I'd say that the headline is a bit of an understatement or maybe even a misstatement by me. Let me tell you why.
If your life preference is to cower under bedcovers, then you might not have heard of the Enterprise Irregulars (EI). They are a group of iconoclastic, often even curmudgeon-ish enterprise analysts and consultants, thought leaders and investors who are aimed squarely at the enterprise software market. They hold a lot of clout due to who comprises them. As Larry Dignan, editor-in-chief of these ZDNet blogs, and an EI member, calls them, they are the "Justice League for Enterprise Software", adroitly mixing comic books and technology.
Make no mistake about it. They actually not only know what they do, but do what they say. They are smart, and hold serious influence in the enterprise software world. I'm proud to say that I'm a member.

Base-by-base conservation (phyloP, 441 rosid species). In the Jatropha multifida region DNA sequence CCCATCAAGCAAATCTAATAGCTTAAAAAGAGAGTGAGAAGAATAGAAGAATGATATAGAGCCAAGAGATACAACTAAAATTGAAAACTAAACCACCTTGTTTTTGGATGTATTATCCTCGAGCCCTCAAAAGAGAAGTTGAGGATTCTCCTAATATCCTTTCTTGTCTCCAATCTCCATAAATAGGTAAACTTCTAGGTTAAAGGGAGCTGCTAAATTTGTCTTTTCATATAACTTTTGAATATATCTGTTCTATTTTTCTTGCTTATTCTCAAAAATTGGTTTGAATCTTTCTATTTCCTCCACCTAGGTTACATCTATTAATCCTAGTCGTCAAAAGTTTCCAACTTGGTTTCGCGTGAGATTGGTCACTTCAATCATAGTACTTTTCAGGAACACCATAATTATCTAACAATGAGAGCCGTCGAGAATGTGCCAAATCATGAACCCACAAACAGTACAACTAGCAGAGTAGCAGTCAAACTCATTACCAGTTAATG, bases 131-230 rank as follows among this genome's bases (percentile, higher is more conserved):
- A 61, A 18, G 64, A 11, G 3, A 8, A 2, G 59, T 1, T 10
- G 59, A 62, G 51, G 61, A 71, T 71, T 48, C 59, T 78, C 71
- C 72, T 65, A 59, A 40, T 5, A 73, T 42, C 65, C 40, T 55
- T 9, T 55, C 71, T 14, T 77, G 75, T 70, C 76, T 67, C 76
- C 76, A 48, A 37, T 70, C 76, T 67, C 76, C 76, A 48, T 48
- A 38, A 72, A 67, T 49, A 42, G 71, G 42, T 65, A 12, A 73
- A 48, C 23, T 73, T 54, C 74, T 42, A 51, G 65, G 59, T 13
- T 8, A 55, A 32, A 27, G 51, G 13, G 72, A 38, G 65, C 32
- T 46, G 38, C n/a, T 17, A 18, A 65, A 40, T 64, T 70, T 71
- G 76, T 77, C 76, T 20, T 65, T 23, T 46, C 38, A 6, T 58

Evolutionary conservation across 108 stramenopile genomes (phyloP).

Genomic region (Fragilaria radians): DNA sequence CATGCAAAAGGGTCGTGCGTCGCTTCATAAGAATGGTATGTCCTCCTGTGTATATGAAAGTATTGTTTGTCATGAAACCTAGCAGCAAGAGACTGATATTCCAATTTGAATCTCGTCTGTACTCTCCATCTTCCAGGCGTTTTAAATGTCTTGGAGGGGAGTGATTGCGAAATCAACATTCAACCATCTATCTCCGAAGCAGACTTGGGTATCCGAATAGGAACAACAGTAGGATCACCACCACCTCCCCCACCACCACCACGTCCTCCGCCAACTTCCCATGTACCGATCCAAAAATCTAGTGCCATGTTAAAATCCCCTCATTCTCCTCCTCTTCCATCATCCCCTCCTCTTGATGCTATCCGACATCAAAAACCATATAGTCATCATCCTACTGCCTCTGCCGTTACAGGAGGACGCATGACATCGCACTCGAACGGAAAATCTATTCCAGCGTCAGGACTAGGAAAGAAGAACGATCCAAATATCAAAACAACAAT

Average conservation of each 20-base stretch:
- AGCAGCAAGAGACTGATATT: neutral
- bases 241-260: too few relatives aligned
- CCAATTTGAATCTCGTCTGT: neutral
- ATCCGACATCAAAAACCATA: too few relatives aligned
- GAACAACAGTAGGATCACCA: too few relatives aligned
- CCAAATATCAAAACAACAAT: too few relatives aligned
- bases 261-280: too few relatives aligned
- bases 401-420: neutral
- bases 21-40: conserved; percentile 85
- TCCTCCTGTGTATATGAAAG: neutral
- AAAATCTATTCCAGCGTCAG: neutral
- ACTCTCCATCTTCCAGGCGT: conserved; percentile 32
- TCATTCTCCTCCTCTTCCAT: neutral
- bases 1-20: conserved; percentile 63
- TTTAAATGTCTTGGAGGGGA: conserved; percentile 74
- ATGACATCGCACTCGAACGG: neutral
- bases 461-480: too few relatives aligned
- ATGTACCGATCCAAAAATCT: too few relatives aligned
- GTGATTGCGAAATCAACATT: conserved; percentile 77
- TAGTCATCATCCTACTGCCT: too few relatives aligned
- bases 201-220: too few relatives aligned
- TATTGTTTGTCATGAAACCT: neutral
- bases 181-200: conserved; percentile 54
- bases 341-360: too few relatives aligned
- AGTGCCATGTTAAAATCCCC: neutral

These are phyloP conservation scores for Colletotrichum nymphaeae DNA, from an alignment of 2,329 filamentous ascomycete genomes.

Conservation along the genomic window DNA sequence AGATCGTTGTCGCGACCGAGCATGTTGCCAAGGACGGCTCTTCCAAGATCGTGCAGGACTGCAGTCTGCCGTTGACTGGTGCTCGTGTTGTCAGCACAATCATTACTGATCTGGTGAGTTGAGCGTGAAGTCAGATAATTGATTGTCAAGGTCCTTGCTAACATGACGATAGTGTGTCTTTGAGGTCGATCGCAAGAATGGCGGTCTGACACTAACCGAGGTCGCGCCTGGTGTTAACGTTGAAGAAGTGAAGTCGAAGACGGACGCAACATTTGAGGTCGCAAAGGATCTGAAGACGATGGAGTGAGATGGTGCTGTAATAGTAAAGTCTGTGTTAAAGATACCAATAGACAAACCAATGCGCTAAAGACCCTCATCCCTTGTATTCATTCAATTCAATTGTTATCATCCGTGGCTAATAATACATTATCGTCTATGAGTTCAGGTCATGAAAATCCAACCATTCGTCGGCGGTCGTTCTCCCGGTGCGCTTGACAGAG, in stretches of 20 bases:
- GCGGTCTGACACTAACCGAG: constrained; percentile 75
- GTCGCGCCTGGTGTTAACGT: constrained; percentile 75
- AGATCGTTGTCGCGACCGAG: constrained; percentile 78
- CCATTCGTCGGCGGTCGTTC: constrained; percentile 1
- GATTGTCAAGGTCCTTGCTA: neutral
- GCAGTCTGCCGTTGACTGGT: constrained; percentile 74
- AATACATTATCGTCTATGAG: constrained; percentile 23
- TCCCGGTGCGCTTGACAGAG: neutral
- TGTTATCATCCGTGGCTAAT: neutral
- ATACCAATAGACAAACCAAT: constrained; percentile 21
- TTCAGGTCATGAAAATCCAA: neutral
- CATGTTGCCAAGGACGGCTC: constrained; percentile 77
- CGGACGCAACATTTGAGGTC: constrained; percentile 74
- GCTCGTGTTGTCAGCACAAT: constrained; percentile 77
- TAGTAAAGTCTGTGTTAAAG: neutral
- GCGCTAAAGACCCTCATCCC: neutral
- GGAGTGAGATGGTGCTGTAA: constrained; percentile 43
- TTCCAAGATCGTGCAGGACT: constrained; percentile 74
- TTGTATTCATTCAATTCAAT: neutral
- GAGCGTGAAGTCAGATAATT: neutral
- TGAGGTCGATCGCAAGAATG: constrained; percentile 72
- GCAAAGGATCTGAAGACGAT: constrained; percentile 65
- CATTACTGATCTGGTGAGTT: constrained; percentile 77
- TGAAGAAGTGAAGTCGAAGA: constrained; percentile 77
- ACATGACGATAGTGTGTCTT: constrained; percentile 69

In the last week a serious discussion on Social CRM began to emerge in the EI Google Group. I'd love to say that I initiated it and carried it forward on my white steed to...somewhere, but that would be a patent lie. It was actually begun by Socialtext CEO Ross Mayfield (another member needless to say, but I'll say it anyway) in a post on the Socialtext blog that was called "The C.R.M. Iceberg and Social Software" up yesterday for all to see. What's notable about this discussion is that a lot of the EI regulars (the Irregular regulars? hmmm) are involved in the back and forth, particularly guys like enterprise software uberanalyst Dennis Howlett an incredibly prolific and a most influential guy in the enterprise world (see particularly his Irregular Enterprise blog here on ZDNet) and Vinnie Mirchandani who has an couple of super popular blogs, deal architect and Florence.) In fact here's Vinnie's deal architect response to Ross's blog entry called "In Praise of Un-Social CRM."